Flo se worsbroodjies in Cape Neddick, Maine, is 'n familiebedryf wat sedert 1959 bedryf word. Hulle spesialiseer in gestoomde worsbroodjies wat net 'n bietjie seldery sout, lekkernye en mayo nodig het. Die lekkernye is bekend, alhoewel die resep geheim is, en word dit afsonderlik in potte verkoop, beide ter plaatse en aanlyn. Die klassieke gewrig is die hele jaar oop, behalwe Woensdae, maar dit werk slegs van 11:00 tot 15:00. Pro tip: ketchup is nie beskikbaar nie, so vra dit nie. Die worsbroodjies het 'n pittige natuurlike omhulsel, en die geheime smaak is tegelyk pittig en soet. Weet wat u wil bestel teen die tyd dat u aan die voorkant van die ry kom, en soek 'n plek by die ses-sitbank binne, maar as dit vol is (soos gewoonlik), moenie bekommerd wees nie-piekniektafels is buite verskaf.

8) Katz's Delicatessen, New York: Mosterd en suurkool

Arthur Bovino

Katz's Deli, in New York se Lower East Side, is 'n instelling in New York. Hulle koringvleis en pastrami, ter plaatse gemaak en op bestelling gesny, is legendaries, en die eenvoudige handeling om u kaartjie te neem, in die ry te staan, met die teenman te gesels terwyl u u bestelling plaas en 'n tafel te vind, het soos New York geword oefen ook, eet 'n worsbroodjie met 'n beslag van mosterd en 'n bietjie suurkool. En dit gebeur net so dat die worsbroodjies hier is baie goed. Hierdie speserye wat spesiaal vir die restaurant gemaak is deur Sabrett, spandeer hierdie knoffelhonde met 'n natuurlike jumbo-grootte vleis wat so lank op die platrooster braai dat die buitekant 'n lekker karring kry en as jy daarby byt. Al wat nodig is, is 'n bietjie mosterd, maar 'n bietjie suurkool of gestoofde uie sal beslis nie skade doen nie.

6) Superdawg, Chicago: Superdawg

Bo -aan wat beskou moet word as een van die beste bordjies in Amerika - 'n buigende worsbroodjie wat sy spiere wys vir 'n knipoogmeisie - Superdawg was 'n instelling in Milwaukeelaan oorkant Caldwell Woods sedert Maurie Berman dit in 1948 oopgemaak het. Die pas teruggekeerde G.I. het die gebou ontwerp en sy eie geheime resep bedink en 'n inryplek opgestel toe aan die einde van die tramlyn, waar hy van plan was om $ 0,32 Superdawg-toebroodjies vir 'n paar maande gedurende die somer aan 'swemgesinne en cruisin' tieners 'te verkoop om hom te help om deur die skool in Noordwes te gaan. In 1950 het Maurie die CPA-eksamen geslaag, maar hy en vrou Flaurie het besluit om Superdawg aan te hou en die hele jaar oop te maak. Die inrywing wat deur die familie besit word, bedien steeds uitstekende suiwer beeshonde, "die mooiste, sappigste skepping van pure beesworshond (geen varkvleis, geen kalfsvleis, geen graan, geen vulsel) wat formeel geklee is in al die versierings: goue mosterd, pittige piccalilli, kosher dille -piekel, gekapte Spaanse uie en 'n onvergeetlike peper. "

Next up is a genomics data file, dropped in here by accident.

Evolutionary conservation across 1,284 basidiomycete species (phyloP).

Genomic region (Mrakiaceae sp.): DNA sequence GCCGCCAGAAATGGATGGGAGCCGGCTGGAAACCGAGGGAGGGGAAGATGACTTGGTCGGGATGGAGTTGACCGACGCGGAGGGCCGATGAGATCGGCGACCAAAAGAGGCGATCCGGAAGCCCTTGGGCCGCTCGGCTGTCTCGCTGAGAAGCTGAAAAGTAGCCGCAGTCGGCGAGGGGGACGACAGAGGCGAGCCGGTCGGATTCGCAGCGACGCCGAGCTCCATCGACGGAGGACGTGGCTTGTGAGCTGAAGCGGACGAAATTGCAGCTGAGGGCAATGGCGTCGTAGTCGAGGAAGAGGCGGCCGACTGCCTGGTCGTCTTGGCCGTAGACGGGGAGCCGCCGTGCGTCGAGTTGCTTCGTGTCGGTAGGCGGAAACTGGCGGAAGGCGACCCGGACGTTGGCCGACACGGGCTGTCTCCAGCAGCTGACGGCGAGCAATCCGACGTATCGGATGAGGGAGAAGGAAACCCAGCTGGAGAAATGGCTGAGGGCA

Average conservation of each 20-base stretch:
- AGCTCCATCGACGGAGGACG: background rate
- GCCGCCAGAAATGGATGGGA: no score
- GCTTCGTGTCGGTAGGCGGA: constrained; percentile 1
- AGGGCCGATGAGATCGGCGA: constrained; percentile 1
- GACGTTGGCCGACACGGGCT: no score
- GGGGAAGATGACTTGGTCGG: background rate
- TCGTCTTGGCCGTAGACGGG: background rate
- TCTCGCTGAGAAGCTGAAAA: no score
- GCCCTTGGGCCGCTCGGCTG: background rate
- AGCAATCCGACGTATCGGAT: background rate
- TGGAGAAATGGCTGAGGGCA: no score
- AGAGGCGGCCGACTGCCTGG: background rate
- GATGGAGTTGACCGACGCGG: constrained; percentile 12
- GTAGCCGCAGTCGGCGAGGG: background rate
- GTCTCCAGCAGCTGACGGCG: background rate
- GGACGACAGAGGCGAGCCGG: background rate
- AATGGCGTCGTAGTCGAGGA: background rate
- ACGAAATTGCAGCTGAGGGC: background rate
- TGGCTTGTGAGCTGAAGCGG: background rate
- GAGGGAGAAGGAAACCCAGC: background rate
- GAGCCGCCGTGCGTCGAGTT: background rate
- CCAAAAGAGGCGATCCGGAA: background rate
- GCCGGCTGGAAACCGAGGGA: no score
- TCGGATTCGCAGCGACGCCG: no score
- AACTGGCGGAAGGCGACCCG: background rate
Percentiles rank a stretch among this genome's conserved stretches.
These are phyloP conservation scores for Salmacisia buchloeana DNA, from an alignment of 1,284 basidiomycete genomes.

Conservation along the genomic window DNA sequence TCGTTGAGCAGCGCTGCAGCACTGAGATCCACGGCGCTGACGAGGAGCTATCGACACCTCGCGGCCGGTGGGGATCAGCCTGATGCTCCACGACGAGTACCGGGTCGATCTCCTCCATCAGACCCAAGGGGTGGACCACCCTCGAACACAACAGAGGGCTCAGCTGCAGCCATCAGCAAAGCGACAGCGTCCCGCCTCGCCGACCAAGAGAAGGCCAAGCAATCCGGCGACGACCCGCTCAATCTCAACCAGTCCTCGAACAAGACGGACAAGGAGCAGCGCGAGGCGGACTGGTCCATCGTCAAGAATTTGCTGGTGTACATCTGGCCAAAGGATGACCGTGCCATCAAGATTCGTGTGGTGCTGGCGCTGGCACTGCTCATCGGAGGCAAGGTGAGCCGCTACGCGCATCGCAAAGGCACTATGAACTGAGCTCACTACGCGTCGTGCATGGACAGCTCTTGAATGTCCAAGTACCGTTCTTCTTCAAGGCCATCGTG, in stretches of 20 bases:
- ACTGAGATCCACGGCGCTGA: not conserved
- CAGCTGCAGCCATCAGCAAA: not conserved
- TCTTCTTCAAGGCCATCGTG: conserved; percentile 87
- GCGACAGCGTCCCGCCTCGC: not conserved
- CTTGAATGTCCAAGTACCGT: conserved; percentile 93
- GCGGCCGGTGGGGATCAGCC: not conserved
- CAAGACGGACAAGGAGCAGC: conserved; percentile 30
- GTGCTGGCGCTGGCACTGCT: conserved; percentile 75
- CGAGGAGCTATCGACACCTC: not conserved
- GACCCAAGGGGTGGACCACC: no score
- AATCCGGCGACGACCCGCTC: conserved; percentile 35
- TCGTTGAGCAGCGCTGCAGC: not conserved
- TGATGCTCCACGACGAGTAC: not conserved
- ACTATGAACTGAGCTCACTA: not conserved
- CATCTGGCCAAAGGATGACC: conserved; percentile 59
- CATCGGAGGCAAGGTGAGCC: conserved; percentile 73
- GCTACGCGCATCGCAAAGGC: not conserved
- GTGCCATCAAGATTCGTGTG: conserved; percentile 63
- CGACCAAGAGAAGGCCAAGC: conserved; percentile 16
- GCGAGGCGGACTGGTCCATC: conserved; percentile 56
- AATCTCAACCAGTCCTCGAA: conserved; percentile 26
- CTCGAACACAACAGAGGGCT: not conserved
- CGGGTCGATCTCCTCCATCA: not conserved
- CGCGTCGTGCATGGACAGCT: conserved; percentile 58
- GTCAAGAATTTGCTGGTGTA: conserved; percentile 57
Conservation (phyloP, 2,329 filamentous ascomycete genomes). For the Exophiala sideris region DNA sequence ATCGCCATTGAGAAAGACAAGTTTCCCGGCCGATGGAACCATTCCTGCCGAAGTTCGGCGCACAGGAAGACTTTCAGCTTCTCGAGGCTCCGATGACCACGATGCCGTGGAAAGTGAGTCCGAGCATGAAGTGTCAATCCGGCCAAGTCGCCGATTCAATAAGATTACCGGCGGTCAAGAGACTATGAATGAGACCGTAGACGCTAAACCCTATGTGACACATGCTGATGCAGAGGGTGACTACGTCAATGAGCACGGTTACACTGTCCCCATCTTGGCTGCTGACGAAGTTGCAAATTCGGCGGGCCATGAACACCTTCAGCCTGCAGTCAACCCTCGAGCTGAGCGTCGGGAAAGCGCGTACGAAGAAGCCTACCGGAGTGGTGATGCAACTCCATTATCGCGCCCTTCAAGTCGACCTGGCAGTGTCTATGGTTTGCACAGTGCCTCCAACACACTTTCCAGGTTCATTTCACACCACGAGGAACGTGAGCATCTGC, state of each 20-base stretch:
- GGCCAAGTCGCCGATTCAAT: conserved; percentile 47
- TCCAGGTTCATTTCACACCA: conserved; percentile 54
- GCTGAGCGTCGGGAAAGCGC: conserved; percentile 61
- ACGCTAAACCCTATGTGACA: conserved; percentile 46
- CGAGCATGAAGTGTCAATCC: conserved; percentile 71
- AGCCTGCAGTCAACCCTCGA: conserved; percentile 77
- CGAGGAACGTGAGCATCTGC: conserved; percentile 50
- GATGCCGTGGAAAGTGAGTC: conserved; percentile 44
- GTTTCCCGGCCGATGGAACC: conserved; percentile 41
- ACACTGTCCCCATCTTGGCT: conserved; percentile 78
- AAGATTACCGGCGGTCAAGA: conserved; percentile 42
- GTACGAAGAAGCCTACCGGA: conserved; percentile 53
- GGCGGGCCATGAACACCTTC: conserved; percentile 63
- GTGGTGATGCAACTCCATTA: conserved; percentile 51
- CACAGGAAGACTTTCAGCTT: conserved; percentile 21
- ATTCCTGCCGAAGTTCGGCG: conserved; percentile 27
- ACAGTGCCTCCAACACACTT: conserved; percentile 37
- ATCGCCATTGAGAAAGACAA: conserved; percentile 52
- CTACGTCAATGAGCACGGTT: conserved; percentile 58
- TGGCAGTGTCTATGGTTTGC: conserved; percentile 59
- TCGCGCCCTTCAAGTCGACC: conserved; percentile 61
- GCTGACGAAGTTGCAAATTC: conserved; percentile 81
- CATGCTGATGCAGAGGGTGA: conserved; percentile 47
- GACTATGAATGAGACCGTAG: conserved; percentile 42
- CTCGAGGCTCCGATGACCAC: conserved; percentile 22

5) Olneyville N.Y. System, North Providence, R.I .: NY System Dog

Olneyville N.Y. System, met drie plekke in Voorsienigheid, North Providence, en Cranston, R.I., beweer dat hy "Rhode Island's Best Hot Wieners" bedien, en hoewel dit altyd 'n twispunt sal bly, is dit beslis die legendariese. Die New York System -hond is 'n plaaslike spesialiteit: klein franks (in hierdie geval van Klein Rhody) word gestoom, bo-op 'n gestoomde broodjie geplaas en bo-op gesit met 'n komynsuur vleissous, geel mosterd, uie in blokkies gesny en selderysout. U sal 'n paar hiervan wil bestel, want hulle is klein en verslawend (kyk hoeveel daarvan kan die teenman op sy arm balanseer). Die "wienersous" is so gewild dat mense al jare die resep aanvra; u kan 'n pakkie speserye aanlyn koop en maak dit self tuis.

4) Schaller’s Drive-In, Rochester, N.Y .: Vleissous, Mosterd, Uie

Foursquare/ Chris C

'N Instituut in Rochester, NY, mense kom vir die nostalgie en bly vir die tydlose patat, hamburgers en worsbroodjies. Dit is in 1956 geopen, so duidelik Gelukkige dae die atmosfeer is eintlik suiwer outentiek. Geleë op die water, Schaller's Die spesialiteit is die warm worsbroodvariëteit wat bekend staan ​​as White Hots, vet honde van natuurlike omhulsel gemaak van vark, bees en kalfsvleis, gemaak deur Zweigle's. Bedek dit met 'n paar van hul "warm sous", mosterd en uie op vleis, gryp 'n handvol piekels en jy is in die somervakansie. Twee ander plekke is sedertdien geopen, maar die ligging aan die meer is die een wat u moet besoek.

3) Hot Doug's, Chicago: Foie Gras en Sauternes Duck Wors

Arthur Bovino

Wanneer Warm Doug's Die eerste keer op sy oorspronklike plek in Roscoe Village in 2001 (dit het na 'n brand in 2004 na sy huidige plek verhuis), was daar mense wat twyfel aan die eienaar, Doug Sohn, se visie op 'n spyskaart wat beperk is tot worsbroodjies en wors - selfs die eie familie van Sohn. 'My broer het vir my gesê:' Dink jy nie jy sal nie het om hamburgers te verkoop? '' vertel Sohn in 'n onderhoud en voeg by: 'Ek het 'n baie goeie gesag wat die mense van Wenen my 'n paar maande gegee het. Hulle het ingekom en gesê: 'Wel, dit hou nie aan nie.' elders. Die speserye se geure en bestanddele onderskei egter Hot Doug's. Die normale spyskaart wissel in prys van $ 2 tot $ 4 per bestelling en die spesiale worsies is $ 6 tot $ 10. Dit is die tipe plek waar u uself geldelik en kalorieus uitbrei omdat jy weet nie wanneer die volgende keer dat jy op 'n weeksdag of Saterdag ure vir middagete kan insit om die ervaring te geniet nie. Die handtekeningbestelling hier is natuurlik die foie gras en sauternes -eendwors met truffel aioli, wat in 2006 heelwat pers gekry het ná die verbod op foie in Chicago. Die verbod wat sjef Charlie Trotter en wethouer Joe Moore, het Sohn, die hond na Moore vernoem, is beboet, maar het uiteindelik gewen toe die verbod uitgevoer is. herroep in 2008. Dis 'n briljante kombinasie-die knal van die hond teen die romerigheid van die foie-'n visioenêre beweging wat oral deur jig-uitdagende afvalliefhebbers gevier word.